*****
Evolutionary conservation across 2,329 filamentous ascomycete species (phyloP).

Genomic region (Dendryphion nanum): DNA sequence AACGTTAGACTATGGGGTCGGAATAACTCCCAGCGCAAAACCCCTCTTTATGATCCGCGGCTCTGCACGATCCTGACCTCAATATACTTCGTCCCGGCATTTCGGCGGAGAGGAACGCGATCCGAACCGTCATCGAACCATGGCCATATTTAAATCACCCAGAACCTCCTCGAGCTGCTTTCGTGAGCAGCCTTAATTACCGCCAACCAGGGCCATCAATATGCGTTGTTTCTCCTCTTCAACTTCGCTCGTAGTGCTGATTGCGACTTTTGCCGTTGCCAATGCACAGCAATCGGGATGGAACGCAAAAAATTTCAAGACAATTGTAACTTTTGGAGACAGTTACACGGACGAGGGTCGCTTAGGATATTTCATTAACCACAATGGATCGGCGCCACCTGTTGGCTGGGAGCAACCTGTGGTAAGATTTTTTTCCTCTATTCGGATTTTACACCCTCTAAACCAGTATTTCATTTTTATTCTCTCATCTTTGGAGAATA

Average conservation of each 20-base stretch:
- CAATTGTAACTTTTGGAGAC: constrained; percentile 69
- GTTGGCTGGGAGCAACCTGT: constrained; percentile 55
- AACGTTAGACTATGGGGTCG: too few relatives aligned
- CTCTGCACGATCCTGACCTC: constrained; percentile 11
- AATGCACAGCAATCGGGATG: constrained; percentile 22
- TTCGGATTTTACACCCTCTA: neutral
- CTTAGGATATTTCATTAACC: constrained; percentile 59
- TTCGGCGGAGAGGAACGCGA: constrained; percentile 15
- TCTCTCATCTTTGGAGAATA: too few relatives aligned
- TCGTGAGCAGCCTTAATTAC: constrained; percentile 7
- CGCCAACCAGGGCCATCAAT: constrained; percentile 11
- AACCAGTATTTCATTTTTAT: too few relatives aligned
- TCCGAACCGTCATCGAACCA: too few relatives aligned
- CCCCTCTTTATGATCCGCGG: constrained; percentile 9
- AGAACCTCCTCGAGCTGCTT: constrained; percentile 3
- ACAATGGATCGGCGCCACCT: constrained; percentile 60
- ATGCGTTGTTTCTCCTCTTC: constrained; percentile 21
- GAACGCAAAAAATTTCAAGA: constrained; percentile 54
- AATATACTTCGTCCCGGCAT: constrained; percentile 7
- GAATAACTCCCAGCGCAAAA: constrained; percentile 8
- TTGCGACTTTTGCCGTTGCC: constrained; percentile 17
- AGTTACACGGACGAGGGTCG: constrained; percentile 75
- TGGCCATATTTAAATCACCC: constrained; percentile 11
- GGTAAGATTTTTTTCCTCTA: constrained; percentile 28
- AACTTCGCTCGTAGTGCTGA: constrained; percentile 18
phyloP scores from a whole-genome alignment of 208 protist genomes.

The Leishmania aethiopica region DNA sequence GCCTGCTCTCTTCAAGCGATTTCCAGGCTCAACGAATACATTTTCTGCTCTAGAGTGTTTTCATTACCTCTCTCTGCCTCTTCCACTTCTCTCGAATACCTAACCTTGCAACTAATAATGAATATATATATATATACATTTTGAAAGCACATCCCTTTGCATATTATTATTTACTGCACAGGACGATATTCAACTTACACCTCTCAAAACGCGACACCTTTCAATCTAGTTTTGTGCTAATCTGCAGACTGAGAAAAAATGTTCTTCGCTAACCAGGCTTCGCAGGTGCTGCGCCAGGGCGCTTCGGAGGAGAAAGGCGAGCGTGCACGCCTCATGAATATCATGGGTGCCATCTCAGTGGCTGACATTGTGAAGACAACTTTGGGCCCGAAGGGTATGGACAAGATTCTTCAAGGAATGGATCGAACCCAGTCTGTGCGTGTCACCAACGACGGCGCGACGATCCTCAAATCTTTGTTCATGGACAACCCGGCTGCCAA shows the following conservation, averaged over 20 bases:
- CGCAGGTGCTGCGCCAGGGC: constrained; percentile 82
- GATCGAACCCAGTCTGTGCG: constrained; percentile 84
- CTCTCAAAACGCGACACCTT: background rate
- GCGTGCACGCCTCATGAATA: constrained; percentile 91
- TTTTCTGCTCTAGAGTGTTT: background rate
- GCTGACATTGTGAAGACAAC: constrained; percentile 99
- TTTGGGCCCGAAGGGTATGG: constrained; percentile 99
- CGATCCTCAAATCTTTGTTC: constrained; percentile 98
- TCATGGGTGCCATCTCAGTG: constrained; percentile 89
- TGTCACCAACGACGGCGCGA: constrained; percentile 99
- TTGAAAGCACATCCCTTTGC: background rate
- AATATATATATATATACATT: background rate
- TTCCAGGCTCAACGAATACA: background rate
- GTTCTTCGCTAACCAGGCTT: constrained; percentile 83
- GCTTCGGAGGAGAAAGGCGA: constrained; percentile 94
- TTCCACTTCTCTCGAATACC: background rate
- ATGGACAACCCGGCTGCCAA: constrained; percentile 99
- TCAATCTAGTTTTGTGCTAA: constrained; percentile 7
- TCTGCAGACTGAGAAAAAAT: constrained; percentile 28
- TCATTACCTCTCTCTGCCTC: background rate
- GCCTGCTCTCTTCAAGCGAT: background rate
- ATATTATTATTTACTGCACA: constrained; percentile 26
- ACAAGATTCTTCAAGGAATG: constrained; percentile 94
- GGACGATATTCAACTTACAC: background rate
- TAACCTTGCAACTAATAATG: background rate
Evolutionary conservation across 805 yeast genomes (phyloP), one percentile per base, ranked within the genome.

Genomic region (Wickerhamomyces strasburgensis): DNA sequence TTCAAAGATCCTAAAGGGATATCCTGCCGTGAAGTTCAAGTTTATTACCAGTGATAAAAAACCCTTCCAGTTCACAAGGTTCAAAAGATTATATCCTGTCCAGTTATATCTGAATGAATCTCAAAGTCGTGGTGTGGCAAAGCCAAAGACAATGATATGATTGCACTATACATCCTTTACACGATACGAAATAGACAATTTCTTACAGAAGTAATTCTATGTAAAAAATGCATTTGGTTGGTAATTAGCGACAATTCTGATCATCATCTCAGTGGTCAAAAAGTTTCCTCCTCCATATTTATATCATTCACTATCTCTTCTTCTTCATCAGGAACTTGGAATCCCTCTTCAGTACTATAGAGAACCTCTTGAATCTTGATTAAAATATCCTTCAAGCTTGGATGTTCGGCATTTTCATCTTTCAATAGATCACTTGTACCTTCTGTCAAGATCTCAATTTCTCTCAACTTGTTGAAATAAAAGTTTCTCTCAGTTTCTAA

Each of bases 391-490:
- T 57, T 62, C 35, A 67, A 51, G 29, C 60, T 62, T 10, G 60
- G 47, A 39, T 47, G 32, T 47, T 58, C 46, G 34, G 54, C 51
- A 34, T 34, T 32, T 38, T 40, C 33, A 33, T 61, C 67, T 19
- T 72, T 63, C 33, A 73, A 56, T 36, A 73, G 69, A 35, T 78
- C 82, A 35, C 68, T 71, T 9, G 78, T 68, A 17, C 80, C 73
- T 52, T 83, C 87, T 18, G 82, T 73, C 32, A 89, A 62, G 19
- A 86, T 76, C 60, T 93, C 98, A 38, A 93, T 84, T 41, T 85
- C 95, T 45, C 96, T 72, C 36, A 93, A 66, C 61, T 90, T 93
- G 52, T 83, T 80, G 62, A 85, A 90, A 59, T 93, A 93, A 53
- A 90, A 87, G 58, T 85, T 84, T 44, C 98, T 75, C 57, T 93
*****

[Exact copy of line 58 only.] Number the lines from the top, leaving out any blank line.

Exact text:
Each of bases 391-490: